The Titanic data set is a famous data set that beginners in Machine Learning always refer to. However, the data set presents some interesting EDA opportunities which can be applied towards further complex problems.

Problem Description

The sinking of the Titanic is one of the most infamous shipwrecks in history.

On April 15, 1912, during her maiden voyage, the widely considered “unsinkable” RMS Titanic sank after colliding with an iceberg. Unfortunately, there weren’t enough lifeboats for everyone onboard, resulting in the death of 1502 out of 2224 passengers and crew.

While there was some element of luck involved in surviving, it seems some groups of people were more likely to survive than others.

In this article, we perform an Exploratory Data Analysis(EDA) which will show trends on what sorts of people were more likely to survive. We will passenger data (ie name, age, gender, socio-economic class, etc) obtained from Kaggle.

Data Dictionary:


The following has been assumed with respect to some of the variables and further has been used to derive some additional variables for better analysis.

pclass: This variable is a proxy for socio-economic status (SES)

  • 1st = Upper

  • 2nd = Middle

  • 3rd = Lower

age: This variable provides information about the age of the passenger

  • Age is fractional if less than 1.

  • If the age is estimated, is it in the form of xx.5

sibsp: The variable defines family relations in this way…

  • Sibling = brother, sister, stepbrother, stepsister

  • Spouse = husband, wife (mistresses and fiances have been ignored)

parch: This variable defines family relations in this way…

  • Parent = mother, father

  • Child = daughter, son, stepdaughter, stepson

  • Some children traveled only with a nanny, therefore parch=0 for them.

Feature Engineering

The following Feature Engineering tasks were done.

  • Expanded the acronym C, S, Q for the Embarked Variable with Cherbourg, Southampton & Queenstown respectively

  • Expanded the acronym 1,2,3 for the Pclass Variable with 1st Class, 2nd Class & 3rd Class respectively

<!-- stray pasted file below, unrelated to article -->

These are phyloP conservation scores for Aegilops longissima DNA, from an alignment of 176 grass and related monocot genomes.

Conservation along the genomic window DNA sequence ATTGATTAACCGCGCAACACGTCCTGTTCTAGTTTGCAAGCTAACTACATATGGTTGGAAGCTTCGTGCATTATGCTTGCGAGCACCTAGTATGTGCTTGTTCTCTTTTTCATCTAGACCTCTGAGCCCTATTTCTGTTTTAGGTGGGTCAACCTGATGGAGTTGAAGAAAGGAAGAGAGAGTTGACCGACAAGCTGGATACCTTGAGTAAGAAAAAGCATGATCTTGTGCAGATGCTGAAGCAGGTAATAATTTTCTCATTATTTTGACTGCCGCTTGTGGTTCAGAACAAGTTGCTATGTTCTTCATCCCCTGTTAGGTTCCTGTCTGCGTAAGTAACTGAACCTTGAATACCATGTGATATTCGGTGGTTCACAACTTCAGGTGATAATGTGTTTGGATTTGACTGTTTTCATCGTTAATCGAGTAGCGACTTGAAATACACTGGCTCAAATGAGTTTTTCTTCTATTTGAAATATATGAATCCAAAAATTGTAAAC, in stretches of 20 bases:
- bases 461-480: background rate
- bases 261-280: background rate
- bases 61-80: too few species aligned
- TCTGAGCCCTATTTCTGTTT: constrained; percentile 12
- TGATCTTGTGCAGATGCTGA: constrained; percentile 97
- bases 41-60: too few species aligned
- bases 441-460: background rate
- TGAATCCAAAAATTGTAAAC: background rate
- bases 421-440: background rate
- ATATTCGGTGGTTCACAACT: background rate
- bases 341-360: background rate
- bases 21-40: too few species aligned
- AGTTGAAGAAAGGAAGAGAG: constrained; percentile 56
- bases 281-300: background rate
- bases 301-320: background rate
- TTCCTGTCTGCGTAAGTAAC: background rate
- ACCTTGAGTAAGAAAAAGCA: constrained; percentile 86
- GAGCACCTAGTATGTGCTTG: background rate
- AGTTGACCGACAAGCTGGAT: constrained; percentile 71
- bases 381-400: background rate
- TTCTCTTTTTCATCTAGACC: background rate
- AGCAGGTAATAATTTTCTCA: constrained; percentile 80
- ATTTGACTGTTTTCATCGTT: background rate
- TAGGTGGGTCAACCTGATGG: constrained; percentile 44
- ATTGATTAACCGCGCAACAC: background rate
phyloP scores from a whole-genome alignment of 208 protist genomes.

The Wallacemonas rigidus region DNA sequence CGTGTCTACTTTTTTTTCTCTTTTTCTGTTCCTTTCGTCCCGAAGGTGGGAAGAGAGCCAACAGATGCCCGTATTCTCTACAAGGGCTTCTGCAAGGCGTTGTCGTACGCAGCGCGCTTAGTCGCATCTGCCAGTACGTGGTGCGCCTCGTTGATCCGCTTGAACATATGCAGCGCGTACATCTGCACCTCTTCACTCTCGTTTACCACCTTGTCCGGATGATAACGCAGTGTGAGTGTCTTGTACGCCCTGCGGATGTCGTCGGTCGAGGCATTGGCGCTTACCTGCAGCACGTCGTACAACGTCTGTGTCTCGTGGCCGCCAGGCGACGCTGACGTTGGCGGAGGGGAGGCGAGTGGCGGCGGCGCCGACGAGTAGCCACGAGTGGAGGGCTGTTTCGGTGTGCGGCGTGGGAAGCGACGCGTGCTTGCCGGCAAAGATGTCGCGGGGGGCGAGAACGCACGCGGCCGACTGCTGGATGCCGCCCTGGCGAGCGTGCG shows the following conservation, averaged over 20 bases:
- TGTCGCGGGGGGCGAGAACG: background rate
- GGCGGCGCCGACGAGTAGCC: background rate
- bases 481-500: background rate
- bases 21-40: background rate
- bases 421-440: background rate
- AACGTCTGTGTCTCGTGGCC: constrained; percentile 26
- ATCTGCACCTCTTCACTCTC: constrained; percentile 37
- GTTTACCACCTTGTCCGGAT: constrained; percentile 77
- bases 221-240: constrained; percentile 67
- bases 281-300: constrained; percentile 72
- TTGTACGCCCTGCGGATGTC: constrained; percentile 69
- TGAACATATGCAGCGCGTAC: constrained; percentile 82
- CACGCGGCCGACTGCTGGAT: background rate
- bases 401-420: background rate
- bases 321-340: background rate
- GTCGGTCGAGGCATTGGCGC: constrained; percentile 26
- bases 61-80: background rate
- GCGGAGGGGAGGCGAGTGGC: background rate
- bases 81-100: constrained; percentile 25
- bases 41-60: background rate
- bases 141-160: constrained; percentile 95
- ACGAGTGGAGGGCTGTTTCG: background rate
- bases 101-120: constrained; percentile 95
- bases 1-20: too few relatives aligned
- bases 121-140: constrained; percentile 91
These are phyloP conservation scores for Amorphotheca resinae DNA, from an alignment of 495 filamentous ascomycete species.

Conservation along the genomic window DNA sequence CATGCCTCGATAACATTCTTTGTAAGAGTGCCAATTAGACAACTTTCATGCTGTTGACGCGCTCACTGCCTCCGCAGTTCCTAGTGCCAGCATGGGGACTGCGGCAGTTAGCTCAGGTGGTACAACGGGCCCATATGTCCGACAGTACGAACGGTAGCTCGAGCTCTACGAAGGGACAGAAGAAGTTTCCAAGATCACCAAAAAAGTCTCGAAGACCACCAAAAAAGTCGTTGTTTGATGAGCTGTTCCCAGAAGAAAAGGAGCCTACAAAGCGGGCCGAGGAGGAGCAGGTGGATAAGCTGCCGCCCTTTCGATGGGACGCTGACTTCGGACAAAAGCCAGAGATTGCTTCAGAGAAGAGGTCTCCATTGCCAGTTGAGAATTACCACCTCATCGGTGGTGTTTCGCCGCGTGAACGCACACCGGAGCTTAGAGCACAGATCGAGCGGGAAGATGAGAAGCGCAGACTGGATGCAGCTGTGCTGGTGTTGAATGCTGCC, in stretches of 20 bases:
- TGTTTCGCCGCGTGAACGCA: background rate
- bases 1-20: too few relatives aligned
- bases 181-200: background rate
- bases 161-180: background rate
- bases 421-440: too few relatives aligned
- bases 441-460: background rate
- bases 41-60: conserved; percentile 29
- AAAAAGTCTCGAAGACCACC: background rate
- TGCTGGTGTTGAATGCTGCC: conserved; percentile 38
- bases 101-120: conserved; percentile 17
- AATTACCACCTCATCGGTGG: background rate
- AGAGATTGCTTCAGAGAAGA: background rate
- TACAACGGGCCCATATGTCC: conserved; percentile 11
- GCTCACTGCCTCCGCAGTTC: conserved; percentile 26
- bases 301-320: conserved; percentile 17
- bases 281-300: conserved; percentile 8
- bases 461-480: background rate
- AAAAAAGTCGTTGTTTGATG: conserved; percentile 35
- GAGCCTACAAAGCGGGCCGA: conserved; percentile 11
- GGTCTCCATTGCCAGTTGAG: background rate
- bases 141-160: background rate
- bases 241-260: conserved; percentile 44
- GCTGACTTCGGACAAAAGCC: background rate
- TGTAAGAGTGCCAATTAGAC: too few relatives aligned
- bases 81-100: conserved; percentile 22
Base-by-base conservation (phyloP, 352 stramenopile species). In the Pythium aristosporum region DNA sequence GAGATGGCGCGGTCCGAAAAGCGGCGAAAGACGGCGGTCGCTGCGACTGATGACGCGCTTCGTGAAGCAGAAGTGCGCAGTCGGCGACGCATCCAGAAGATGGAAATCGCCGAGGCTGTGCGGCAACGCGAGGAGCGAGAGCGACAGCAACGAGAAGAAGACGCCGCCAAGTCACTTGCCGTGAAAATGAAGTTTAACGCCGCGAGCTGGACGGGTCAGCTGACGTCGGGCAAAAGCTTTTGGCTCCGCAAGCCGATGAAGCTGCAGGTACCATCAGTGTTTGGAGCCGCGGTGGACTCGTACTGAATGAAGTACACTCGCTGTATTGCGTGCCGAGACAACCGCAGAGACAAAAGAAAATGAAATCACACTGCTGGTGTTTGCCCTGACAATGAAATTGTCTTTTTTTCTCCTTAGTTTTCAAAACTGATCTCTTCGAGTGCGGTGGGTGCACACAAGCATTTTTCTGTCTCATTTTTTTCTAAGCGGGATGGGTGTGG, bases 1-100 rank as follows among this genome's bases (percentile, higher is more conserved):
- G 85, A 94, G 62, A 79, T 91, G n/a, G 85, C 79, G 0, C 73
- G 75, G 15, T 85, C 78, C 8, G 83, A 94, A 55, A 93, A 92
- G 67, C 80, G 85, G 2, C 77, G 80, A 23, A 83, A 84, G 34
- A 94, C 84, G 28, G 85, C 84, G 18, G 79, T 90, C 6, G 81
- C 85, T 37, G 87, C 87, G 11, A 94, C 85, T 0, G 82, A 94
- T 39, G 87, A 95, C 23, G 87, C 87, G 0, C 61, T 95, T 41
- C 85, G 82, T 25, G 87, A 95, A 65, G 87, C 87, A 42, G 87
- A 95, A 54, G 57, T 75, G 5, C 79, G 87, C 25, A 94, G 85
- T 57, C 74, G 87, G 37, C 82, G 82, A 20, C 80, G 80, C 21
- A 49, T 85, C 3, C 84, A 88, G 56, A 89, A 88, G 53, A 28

• determined whether a passenger is a minor depending on his/her age(age <18) and stored that in a different variable.

  • Created new variables age_group and age_range based on the passengers age.

  • Determined whether a passenger is married or single from their name, age and sex.

  • Determined Travel companion of the passengers out of Sibling/Spouse and Parent/Children data.

  • Determined the fare_range from the fare variable.

  • Filled the rows of Cabin Variable with ‘Not in a Cabin” which were earlier empty. Else we would have to remove this variable as only 23% of the passengers had a cabin.

Missing Value Treatment

  • The missing value in the Age variable has been imputed with mean age.


Let’s start with the summary of ideas that will be presented in the notebook:

The data set from the data quality point of view has some missing data, but they do not impact the analysis that much as we have feature engineered these variables and also derived some other variables from these variables that resulted in a clear analysis. Although there is a discrepancy between the number of tickets and passengers(it looks like a single ticket was shared among multiple passengers) and the sum of the records (training and test datasets). There has also been no information regarding the crew members with their details, so nothing is known about them, but the goal of the analysis is to determine the factors why some passengers survived.

A number of interesting yet relatable insights were found:

  • more men passengers died than female passengers

  • most adult men between the ages 18 and 65 did not survive (even though we have a percentage of data where the age is not known and we used missing value imputation.)

  • first class passengers were given or automatically got priority over the other classes in getting rescued.

  • Fare is a misleading feature and cannot be easily correlated to survival, as it is linked to few other features like Passenger class, Cabin and Ticket

  • Passenger class, Cabin, Ticket and Fare together give a better picture of survival

  • we know a number of passengers across all three passenger classes have overpaid for their tickets and we can easily point them. Maybe they bought tickets to board the ship in the black-market.

  • a strange fact that ones who boarded from Southampton took the most of the death toll

  • we found passengers passengers who have traveled with a ticket priced £0.00 across all three classes

  • to sum it up, first class female passengers stood a better chance of surviving

  • those that traveled with a company i.e. family or friend had a higher chance of survival than those who traveled by themselves, although ones with less able dependents suffered to a visible degree

  • it appears that most men were helping women, children and elderly and other less able passengers to board off the ship and in turn minimized their own chances of survival, leading to 81% male casualties


The Jupyter notebook for the entire exercise is available at this link, with options to view and run the code on Google Collab!

Please check it out.